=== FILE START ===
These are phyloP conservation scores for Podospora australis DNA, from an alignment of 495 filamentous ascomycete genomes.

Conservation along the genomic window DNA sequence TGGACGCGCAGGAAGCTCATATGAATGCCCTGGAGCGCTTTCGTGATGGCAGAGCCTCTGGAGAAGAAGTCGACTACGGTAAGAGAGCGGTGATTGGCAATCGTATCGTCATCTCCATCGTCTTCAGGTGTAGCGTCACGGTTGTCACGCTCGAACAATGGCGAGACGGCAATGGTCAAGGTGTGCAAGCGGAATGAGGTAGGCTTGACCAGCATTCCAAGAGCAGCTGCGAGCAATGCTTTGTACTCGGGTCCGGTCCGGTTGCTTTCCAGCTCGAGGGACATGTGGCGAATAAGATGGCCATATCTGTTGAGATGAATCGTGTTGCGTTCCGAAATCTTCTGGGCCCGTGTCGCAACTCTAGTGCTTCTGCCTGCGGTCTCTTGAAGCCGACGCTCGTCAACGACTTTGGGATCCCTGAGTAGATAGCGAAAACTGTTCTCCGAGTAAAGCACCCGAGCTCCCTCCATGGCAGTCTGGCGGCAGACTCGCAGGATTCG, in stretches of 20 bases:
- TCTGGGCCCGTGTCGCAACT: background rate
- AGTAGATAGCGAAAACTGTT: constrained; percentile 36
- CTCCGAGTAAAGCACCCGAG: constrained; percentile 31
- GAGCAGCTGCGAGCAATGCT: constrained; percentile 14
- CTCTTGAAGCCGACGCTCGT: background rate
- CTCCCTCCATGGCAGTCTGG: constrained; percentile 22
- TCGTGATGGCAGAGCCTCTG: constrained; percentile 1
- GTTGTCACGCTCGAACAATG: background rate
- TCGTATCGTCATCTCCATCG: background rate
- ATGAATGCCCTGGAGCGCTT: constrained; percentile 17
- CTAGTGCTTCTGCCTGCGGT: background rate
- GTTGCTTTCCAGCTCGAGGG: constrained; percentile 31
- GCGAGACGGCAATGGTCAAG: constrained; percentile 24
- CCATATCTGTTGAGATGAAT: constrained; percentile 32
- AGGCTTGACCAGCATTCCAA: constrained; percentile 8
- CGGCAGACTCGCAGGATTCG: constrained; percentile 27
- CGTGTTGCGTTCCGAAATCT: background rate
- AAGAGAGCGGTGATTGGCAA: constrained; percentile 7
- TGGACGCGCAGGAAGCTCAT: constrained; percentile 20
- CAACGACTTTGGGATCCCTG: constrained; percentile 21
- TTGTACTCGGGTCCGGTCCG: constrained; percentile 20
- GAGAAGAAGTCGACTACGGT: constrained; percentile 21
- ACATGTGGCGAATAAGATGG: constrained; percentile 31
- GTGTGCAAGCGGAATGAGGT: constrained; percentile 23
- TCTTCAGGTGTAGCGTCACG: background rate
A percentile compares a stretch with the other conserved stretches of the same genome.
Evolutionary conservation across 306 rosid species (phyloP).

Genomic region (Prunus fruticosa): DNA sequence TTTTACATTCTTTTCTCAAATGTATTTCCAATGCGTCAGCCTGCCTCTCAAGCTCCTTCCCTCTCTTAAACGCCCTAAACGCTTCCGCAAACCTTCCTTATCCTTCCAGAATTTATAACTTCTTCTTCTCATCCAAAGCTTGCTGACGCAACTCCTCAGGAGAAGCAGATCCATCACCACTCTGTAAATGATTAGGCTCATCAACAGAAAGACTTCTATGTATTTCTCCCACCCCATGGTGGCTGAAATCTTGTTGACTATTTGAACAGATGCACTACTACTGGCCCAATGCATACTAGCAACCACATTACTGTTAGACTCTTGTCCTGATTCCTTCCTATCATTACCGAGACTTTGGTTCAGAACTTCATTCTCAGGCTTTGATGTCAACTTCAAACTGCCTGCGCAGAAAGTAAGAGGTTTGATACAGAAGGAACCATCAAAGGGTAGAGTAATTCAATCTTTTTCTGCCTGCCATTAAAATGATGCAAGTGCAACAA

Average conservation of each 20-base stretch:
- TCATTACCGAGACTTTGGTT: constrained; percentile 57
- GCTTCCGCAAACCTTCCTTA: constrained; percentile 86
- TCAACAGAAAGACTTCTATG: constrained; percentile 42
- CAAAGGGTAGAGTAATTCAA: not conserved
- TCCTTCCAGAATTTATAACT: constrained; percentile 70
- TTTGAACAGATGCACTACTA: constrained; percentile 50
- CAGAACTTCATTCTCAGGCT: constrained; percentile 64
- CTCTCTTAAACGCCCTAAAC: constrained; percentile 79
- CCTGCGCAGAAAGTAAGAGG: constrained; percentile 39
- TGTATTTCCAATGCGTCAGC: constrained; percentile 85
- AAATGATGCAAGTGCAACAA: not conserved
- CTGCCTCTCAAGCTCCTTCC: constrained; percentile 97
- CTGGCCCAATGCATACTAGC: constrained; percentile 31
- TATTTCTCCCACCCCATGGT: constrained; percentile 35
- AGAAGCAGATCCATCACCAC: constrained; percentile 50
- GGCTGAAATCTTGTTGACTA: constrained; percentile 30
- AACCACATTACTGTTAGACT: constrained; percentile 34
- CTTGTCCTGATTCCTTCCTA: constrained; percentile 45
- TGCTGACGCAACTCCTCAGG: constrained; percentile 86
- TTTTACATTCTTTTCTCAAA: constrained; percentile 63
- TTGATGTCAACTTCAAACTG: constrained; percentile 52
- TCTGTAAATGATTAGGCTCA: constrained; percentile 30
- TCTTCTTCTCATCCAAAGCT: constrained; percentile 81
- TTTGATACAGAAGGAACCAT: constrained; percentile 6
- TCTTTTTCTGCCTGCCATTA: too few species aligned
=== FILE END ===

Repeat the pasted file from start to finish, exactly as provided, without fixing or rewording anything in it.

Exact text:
These are phyloP conservation scores for Podospora australis DNA, from an alignment of 495 filamentous ascomycete genomes.

Conservation along the genomic window DNA sequence TGGACGCGCAGGAAGCTCATATGAATGCCCTGGAGCGCTTTCGTGATGGCAGAGCCTCTGGAGAAGAAGTCGACTACGGTAAGAGAGCGGTGATTGGCAATCGTATCGTCATCTCCATCGTCTTCAGGTGTAGCGTCACGGTTGTCACGCTCGAACAATGGCGAGACGGCAATGGTCAAGGTGTGCAAGCGGAATGAGGTAGGCTTGACCAGCATTCCAAGAGCAGCTGCGAGCAATGCTTTGTACTCGGGTCCGGTCCGGTTGCTTTCCAGCTCGAGGGACATGTGGCGAATAAGATGGCCATATCTGTTGAGATGAATCGTGTTGCGTTCCGAAATCTTCTGGGCCCGTGTCGCAACTCTAGTGCTTCTGCCTGCGGTCTCTTGAAGCCGACGCTCGTCAACGACTTTGGGATCCCTGAGTAGATAGCGAAAACTGTTCTCCGAGTAAAGCACCCGAGCTCCCTCCATGGCAGTCTGGCGGCAGACTCGCAGGATTCG, in stretches of 20 bases:
- TCTGGGCCCGTGTCGCAACT: background rate
- AGTAGATAGCGAAAACTGTT: constrained; percentile 36
- CTCCGAGTAAAGCACCCGAG: constrained; percentile 31
- GAGCAGCTGCGAGCAATGCT: constrained; percentile 14
- CTCTTGAAGCCGACGCTCGT: background rate
- CTCCCTCCATGGCAGTCTGG: constrained; percentile 22
- TCGTGATGGCAGAGCCTCTG: constrained; percentile 1
- GTTGTCACGCTCGAACAATG: background rate
- TCGTATCGTCATCTCCATCG: background rate
- ATGAATGCCCTGGAGCGCTT: constrained; percentile 17
- CTAGTGCTTCTGCCTGCGGT: background rate
- GTTGCTTTCCAGCTCGAGGG: constrained; percentile 31
- GCGAGACGGCAATGGTCAAG: constrained; percentile 24
- CCATATCTGTTGAGATGAAT: constrained; percentile 32
- AGGCTTGACCAGCATTCCAA: constrained; percentile 8
- CGGCAGACTCGCAGGATTCG: constrained; percentile 27
- CGTGTTGCGTTCCGAAATCT: background rate
- AAGAGAGCGGTGATTGGCAA: constrained; percentile 7
- TGGACGCGCAGGAAGCTCAT: constrained; percentile 20
- CAACGACTTTGGGATCCCTG: constrained; percentile 21
- TTGTACTCGGGTCCGGTCCG: constrained; percentile 20
- GAGAAGAAGTCGACTACGGT: constrained; percentile 21
- ACATGTGGCGAATAAGATGG: constrained; percentile 31
- GTGTGCAAGCGGAATGAGGT: constrained; percentile 23
- TCTTCAGGTGTAGCGTCACG: background rate
A percentile compares a stretch with the other conserved stretches of the same genome.
Evolutionary conservation across 306 rosid species (phyloP).

Genomic region (Prunus fruticosa): DNA sequence TTTTACATTCTTTTCTCAAATGTATTTCCAATGCGTCAGCCTGCCTCTCAAGCTCCTTCCCTCTCTTAAACGCCCTAAACGCTTCCGCAAACCTTCCTTATCCTTCCAGAATTTATAACTTCTTCTTCTCATCCAAAGCTTGCTGACGCAACTCCTCAGGAGAAGCAGATCCATCACCACTCTGTAAATGATTAGGCTCATCAACAGAAAGACTTCTATGTATTTCTCCCACCCCATGGTGGCTGAAATCTTGTTGACTATTTGAACAGATGCACTACTACTGGCCCAATGCATACTAGCAACCACATTACTGTTAGACTCTTGTCCTGATTCCTTCCTATCATTACCGAGACTTTGGTTCAGAACTTCATTCTCAGGCTTTGATGTCAACTTCAAACTGCCTGCGCAGAAAGTAAGAGGTTTGATACAGAAGGAACCATCAAAGGGTAGAGTAATTCAATCTTTTTCTGCCTGCCATTAAAATGATGCAAGTGCAACAA

Average conservation of each 20-base stretch:
- TCATTACCGAGACTTTGGTT: constrained; percentile 57
- GCTTCCGCAAACCTTCCTTA: constrained; percentile 86
- TCAACAGAAAGACTTCTATG: constrained; percentile 42
- CAAAGGGTAGAGTAATTCAA: not conserved
- TCCTTCCAGAATTTATAACT: constrained; percentile 70
- TTTGAACAGATGCACTACTA: constrained; percentile 50
- CAGAACTTCATTCTCAGGCT: constrained; percentile 64
- CTCTCTTAAACGCCCTAAAC: constrained; percentile 79
- CCTGCGCAGAAAGTAAGAGG: constrained; percentile 39
- TGTATTTCCAATGCGTCAGC: constrained; percentile 85
- AAATGATGCAAGTGCAACAA: not conserved
- CTGCCTCTCAAGCTCCTTCC: constrained; percentile 97
- CTGGCCCAATGCATACTAGC: constrained; percentile 31
- TATTTCTCCCACCCCATGGT: constrained; percentile 35
- AGAAGCAGATCCATCACCAC: constrained; percentile 50
- GGCTGAAATCTTGTTGACTA: constrained; percentile 30
- AACCACATTACTGTTAGACT: constrained; percentile 34
- CTTGTCCTGATTCCTTCCTA: constrained; percentile 45
- TGCTGACGCAACTCCTCAGG: constrained; percentile 86
- TTTTACATTCTTTTCTCAAA: constrained; percentile 63
- TTGATGTCAACTTCAAACTG: constrained; percentile 52
- TCTGTAAATGATTAGGCTCA: constrained; percentile 30
- TCTTCTTCTCATCCAAAGCT: constrained; percentile 81
- TTTGATACAGAAGGAACCAT: constrained; percentile 6
- TCTTTTTCTGCCTGCCATTA: too few species aligned